in, and were also helped by MONTELL and SÖDERBOM, who had no objection to a bath.
We stopped for the night not far from the village Shang-pan-ch'eng as twilight fell over the valley. We spread out our sleeping-bags on the lovely soft sand, while Lt Wu set about preparing our evening meal. At nine o'clock the temperature was 27.7° C. A balmy and beautiful evening after our first acquaintance with the stately river!
SUMMER RAIN IN THE MOUNTAINS
At two o'clock on the morning of July 8th we were awakened by a fairly heavy rain. Rolling up our beds we hastened on board, where we had a roof over our heads, and shared the cramped quarters of the Chinese.
Just after six o'clock we were off again, gliding round wide and narrow bends, now past the foot of steep cliffs, now past pleasant and picturesque little villages. One of them was called Hsiao-kou-chuang-tze, or Little Kou's Village, where a great rock lay in the river like an island. The landscape became more beautiful as we progressed. On either side were wild and rugged mountains. But heavy draperies of cloud hung round every peak, and the rain increased. An oil-cloth was cast over the part of the canopy where I was sitting at my mapping, and a rain-coat draped over my knees.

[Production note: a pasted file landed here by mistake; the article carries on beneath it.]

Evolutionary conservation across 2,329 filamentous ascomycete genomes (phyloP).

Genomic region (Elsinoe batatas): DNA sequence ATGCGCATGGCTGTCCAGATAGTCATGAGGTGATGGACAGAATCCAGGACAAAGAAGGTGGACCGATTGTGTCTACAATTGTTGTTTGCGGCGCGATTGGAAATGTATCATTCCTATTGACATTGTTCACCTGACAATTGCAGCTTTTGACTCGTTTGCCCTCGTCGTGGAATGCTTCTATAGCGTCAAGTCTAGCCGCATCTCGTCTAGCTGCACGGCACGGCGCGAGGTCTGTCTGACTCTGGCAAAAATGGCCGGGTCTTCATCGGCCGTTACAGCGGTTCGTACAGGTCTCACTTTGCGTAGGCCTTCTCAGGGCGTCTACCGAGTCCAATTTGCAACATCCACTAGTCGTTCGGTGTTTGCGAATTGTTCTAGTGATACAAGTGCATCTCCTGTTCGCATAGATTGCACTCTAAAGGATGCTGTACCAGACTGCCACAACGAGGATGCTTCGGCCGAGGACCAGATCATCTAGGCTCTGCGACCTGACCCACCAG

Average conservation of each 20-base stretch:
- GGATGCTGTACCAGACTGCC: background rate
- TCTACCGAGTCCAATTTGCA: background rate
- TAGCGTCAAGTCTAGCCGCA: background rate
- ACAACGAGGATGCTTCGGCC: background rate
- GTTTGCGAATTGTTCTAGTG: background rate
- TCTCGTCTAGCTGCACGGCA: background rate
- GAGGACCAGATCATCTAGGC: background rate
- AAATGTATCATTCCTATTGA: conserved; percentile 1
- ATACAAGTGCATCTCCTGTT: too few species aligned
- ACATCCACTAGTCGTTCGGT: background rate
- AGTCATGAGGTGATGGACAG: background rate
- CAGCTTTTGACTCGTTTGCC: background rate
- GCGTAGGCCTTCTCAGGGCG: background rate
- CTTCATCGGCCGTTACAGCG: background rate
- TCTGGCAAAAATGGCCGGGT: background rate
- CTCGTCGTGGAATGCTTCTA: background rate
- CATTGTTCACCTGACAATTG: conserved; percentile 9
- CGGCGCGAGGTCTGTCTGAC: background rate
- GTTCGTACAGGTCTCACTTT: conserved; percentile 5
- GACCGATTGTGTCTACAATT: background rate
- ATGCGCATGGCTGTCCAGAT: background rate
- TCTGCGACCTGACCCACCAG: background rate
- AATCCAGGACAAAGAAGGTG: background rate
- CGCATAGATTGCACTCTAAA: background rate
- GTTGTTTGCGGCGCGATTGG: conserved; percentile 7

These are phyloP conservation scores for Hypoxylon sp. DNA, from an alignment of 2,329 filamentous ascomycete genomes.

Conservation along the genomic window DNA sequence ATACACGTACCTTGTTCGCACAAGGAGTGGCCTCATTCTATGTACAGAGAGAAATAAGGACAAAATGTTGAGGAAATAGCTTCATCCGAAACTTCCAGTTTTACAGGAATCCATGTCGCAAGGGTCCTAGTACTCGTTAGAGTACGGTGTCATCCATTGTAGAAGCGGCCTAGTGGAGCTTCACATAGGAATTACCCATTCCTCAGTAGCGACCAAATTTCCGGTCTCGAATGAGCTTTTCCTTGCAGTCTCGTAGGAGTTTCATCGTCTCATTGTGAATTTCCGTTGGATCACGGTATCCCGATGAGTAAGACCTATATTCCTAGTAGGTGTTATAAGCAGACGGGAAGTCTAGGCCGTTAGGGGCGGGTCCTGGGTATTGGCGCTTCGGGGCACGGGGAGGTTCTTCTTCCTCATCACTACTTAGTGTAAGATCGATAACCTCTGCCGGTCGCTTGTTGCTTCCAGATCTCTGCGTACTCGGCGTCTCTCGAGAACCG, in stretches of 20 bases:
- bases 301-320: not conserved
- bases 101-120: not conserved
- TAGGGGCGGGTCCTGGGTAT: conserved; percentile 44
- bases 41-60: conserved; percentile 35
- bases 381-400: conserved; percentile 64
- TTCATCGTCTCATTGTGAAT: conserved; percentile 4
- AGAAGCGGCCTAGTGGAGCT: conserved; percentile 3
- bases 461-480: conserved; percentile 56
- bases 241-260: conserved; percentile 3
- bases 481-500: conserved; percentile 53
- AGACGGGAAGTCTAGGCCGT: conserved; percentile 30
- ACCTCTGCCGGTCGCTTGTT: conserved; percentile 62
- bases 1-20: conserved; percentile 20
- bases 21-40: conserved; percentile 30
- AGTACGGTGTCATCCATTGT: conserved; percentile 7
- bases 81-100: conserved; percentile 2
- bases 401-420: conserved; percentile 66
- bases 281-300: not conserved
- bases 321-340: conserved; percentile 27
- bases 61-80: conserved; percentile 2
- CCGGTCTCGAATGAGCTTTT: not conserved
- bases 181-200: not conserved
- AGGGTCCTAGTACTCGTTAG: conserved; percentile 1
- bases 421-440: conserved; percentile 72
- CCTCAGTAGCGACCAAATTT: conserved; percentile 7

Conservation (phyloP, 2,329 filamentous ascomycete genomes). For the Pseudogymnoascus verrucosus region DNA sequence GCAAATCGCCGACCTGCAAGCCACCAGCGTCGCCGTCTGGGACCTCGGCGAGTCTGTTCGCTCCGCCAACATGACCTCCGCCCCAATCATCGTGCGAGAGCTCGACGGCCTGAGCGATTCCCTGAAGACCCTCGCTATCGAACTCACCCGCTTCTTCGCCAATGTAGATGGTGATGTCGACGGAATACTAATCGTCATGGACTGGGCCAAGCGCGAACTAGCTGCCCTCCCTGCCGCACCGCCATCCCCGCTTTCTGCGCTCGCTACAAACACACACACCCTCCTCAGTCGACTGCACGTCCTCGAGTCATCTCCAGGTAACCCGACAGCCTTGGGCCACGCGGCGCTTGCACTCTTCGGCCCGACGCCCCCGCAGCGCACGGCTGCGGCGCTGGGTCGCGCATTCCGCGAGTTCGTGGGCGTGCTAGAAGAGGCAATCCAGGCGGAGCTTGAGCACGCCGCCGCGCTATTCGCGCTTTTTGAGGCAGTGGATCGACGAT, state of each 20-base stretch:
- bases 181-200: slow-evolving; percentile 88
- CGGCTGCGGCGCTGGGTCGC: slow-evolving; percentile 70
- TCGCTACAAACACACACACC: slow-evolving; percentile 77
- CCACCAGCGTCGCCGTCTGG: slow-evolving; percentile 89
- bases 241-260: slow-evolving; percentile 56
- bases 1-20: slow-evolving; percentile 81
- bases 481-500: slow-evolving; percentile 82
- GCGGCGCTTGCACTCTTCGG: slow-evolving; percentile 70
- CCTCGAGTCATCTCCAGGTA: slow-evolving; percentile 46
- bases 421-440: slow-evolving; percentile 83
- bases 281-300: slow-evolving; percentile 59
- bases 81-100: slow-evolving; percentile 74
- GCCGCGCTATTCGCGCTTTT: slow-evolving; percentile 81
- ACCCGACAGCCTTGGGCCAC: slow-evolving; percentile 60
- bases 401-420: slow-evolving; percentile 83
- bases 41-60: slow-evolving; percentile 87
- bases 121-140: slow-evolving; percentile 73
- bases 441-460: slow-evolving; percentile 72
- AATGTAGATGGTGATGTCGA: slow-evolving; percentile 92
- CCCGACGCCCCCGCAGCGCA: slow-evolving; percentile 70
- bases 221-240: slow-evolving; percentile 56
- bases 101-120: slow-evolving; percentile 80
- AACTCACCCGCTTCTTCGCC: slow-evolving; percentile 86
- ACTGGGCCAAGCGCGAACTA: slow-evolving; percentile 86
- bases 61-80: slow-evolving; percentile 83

After a bare two hours on the water we passed on the left the mouth of a broad tributary valley with its river, the Lao-niu-ho, »The River of the Old Cow ». Not far from here we put in at Hsia-pan-ch'eng, where the soldiers in our escort were relieved by a fresh contingent, a procedure that required nearly two hours. We were informed that the valley-mouth ahead was occupied by two hundred robbers, so that our escort must be reinforced. As it was now increased to twenty men we hired an extra boat to accommodate them.
And so we set off once more in the drizzling rain. After a further three hours we put in to a little village to buy coal, that Lv Wu needed for his fire. The crew and the escort ate porridge made from millet-meal, that was boiled over the fire.
Every moment of my time was taken up with the mapping, and not a single feature of the continuously changing landscape escaped my eye. But MONTELL and GEORG had nothing particular to do on such a day, when photography was out of the question. When I turned round I often saw them stretched out asleep. Lt Wu sat the whole time at the fire, pottering about with preparations for the next meal. And the dour captain stood all day with his fists round the steering-